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Jurors hear opposing arguments on sentencing Peterson

Prosecutors push for his execution

REDWOOD CITY, Calif. -- Calling him ''the worst kind of monster" and undeserving of sympathy, a prosecutor urged jurors to sentence Scott Peterson to death for murdering his pregnant wife before the panel began deciding his punishment yesterday.

''This is somebody who had everything and threw it away," prosecutor Dave Harris said, pointing at Peterson as the convicted murderer sat stiffly at the defense table and intently watched the jury. ''He had a plan and he executed it."

In his 40-minute closing argument, Harris also reminded jurors that yesterday marked the two-year anniversary of Peterson's ''monstrous plan" to murder his wife, Laci.

''Two years ago today, the defendant, Scott Peterson, bought a boat," Harris said. ''He told [his mistress] Amber Frey his wife was 'lost.' "

But defense lawyer Pat Harris begged jurors to give Peterson the chance to ''do some good for the rest of his life," by sending him to prison instead of death row.

''I wish there was a phrase that I could give you that could turn this around and make you believe there is good, there is real, real good in this person," he said. ''But I don't have that phrase . . . that's up to you to decide.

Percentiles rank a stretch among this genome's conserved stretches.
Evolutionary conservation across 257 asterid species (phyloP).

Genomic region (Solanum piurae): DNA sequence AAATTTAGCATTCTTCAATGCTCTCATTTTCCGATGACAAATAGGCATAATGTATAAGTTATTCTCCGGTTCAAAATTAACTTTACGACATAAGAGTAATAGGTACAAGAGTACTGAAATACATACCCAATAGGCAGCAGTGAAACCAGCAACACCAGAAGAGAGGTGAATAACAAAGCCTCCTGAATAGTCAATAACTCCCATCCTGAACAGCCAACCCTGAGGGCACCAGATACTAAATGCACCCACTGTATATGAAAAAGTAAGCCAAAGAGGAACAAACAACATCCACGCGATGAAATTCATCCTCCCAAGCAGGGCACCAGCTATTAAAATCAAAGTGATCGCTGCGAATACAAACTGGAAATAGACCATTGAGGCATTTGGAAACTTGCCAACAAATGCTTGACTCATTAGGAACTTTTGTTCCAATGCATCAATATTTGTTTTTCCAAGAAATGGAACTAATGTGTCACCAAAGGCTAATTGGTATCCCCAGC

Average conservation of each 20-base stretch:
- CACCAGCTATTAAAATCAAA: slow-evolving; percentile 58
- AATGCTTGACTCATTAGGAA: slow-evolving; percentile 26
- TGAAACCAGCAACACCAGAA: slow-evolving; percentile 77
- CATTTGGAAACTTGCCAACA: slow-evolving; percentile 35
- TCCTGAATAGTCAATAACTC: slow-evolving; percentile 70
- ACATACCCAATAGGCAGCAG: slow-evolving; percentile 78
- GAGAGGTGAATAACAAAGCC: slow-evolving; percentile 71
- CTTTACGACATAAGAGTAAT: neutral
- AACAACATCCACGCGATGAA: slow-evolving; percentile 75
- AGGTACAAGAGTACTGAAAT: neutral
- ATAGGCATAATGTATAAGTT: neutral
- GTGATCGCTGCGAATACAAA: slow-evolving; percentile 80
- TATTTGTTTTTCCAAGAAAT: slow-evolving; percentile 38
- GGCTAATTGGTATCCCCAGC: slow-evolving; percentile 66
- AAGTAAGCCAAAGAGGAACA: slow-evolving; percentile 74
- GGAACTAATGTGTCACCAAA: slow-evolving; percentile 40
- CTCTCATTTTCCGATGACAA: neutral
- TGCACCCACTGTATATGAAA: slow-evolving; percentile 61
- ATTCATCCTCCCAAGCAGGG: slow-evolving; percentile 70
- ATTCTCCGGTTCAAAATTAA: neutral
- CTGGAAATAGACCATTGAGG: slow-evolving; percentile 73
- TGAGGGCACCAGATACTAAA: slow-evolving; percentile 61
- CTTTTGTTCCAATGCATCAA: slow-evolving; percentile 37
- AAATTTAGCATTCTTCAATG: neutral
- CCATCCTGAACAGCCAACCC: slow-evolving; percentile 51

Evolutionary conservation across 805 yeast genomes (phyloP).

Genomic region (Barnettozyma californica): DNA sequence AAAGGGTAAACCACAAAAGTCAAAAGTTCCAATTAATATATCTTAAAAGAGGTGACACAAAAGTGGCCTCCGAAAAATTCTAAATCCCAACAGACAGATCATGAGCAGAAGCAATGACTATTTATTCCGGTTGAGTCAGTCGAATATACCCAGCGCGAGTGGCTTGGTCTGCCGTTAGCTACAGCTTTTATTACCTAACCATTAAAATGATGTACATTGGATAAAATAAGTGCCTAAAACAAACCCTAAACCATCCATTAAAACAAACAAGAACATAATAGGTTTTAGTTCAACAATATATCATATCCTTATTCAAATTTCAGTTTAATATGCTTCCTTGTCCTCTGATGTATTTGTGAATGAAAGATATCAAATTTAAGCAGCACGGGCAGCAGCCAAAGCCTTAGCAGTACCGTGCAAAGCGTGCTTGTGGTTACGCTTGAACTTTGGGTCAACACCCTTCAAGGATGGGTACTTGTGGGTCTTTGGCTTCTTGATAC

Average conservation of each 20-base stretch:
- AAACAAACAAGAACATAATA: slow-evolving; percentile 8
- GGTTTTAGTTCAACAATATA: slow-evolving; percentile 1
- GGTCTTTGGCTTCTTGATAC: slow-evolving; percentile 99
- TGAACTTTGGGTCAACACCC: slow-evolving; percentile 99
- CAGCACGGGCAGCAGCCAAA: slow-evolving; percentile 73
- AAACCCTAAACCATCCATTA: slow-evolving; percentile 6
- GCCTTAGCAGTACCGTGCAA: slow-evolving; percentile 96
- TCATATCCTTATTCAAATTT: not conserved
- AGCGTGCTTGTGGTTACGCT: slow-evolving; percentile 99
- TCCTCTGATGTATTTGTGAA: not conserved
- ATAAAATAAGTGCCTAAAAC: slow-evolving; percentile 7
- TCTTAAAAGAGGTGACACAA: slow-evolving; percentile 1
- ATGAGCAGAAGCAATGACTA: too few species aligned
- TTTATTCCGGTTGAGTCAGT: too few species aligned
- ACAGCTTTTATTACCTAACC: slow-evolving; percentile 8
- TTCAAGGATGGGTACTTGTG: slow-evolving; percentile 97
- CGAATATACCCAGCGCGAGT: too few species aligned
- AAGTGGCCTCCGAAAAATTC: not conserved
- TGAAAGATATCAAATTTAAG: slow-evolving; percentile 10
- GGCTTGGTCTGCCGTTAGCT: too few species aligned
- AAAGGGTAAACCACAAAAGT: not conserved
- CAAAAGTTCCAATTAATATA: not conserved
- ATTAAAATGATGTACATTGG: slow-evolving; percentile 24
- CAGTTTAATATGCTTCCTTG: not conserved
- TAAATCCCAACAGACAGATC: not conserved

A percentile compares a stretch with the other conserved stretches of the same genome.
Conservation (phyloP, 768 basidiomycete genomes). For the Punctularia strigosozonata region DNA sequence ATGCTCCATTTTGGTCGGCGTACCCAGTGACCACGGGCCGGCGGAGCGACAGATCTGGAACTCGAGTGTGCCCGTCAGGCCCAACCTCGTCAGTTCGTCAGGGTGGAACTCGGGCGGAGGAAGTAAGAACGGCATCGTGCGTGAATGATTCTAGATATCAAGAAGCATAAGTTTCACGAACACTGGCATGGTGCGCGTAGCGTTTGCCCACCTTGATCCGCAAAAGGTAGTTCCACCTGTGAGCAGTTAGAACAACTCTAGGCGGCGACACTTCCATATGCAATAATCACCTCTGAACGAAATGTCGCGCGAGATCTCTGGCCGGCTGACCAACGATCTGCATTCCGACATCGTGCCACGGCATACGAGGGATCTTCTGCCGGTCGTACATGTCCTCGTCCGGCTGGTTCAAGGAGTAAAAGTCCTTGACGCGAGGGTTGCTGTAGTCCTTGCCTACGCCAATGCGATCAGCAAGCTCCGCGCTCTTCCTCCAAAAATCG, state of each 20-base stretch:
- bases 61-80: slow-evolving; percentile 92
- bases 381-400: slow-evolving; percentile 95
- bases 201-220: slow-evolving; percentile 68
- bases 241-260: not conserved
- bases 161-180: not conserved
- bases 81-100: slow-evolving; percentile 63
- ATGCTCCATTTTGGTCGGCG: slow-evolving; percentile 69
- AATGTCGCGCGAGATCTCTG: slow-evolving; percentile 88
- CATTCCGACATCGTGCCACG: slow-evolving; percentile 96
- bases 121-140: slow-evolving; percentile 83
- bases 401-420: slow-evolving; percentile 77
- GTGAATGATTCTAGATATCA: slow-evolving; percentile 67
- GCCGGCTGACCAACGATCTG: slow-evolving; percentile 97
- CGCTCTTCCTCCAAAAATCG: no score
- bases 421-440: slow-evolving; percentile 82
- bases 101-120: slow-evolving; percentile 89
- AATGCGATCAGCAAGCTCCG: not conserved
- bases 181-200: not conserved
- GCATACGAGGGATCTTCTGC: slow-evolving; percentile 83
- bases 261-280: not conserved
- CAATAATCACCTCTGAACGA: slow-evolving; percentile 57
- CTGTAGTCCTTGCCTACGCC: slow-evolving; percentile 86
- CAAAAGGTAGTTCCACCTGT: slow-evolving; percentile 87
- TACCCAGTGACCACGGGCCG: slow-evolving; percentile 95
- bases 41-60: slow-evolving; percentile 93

''So I'm going to ask you . . . I'm going to beg you, begging you to go back there and please spare his life," he added.

In his closing arguments, defense lawyer Mark Geragos told jurors he has been tormented by the Peterson case, and surprised by the guilty verdicts.

''You can't find a more tortured, emotionally charged case than when something like this happens to what I consider to be two very fine families," he said.

Peterson, 32, was convicted Nov. 12 of one count of first-degree murder in the death of his wife and one count of second-degree murder for her fetus. The jury now has two options in deciding Peterson's fate: death or life in prison without parole.

After deliberating for about two hours, the jurors were sequestered at a hotel, as they were during the guilt phase of the trial.

Prosecutors say Peterson killed Laci in their Modesto home on or around Dec. 24, 2002, then dumped her body into San Francisco Bay. The remains of Laci and the fetus were discovered about four months later a few miles from where Peterson said he was fishing alone the day his wife vanished.

Defense attorneys called 39 witnesses over seven days in the penalty phase of the trial. Prosecutors called just four of Laci's family members.

''Thirty-nine witnesses," Dave Harris said. ''And those 39 witnesses pretty much all said the same thing. This man who sits here, this convicted double murderer, is not the man that I know."

The prosecutor walked over to the defense table, stood directly in front of Peterson and pointed at him. ''They didn't know the real Scott. . . . That he's a manipulator. That he's a liar."

But Geragos, in his remarks, reminded jurors that even if they spare Peterson's life, ''He will stay in that cell every single day until he dies."

He added, ''There does not need to be any more death in this case."

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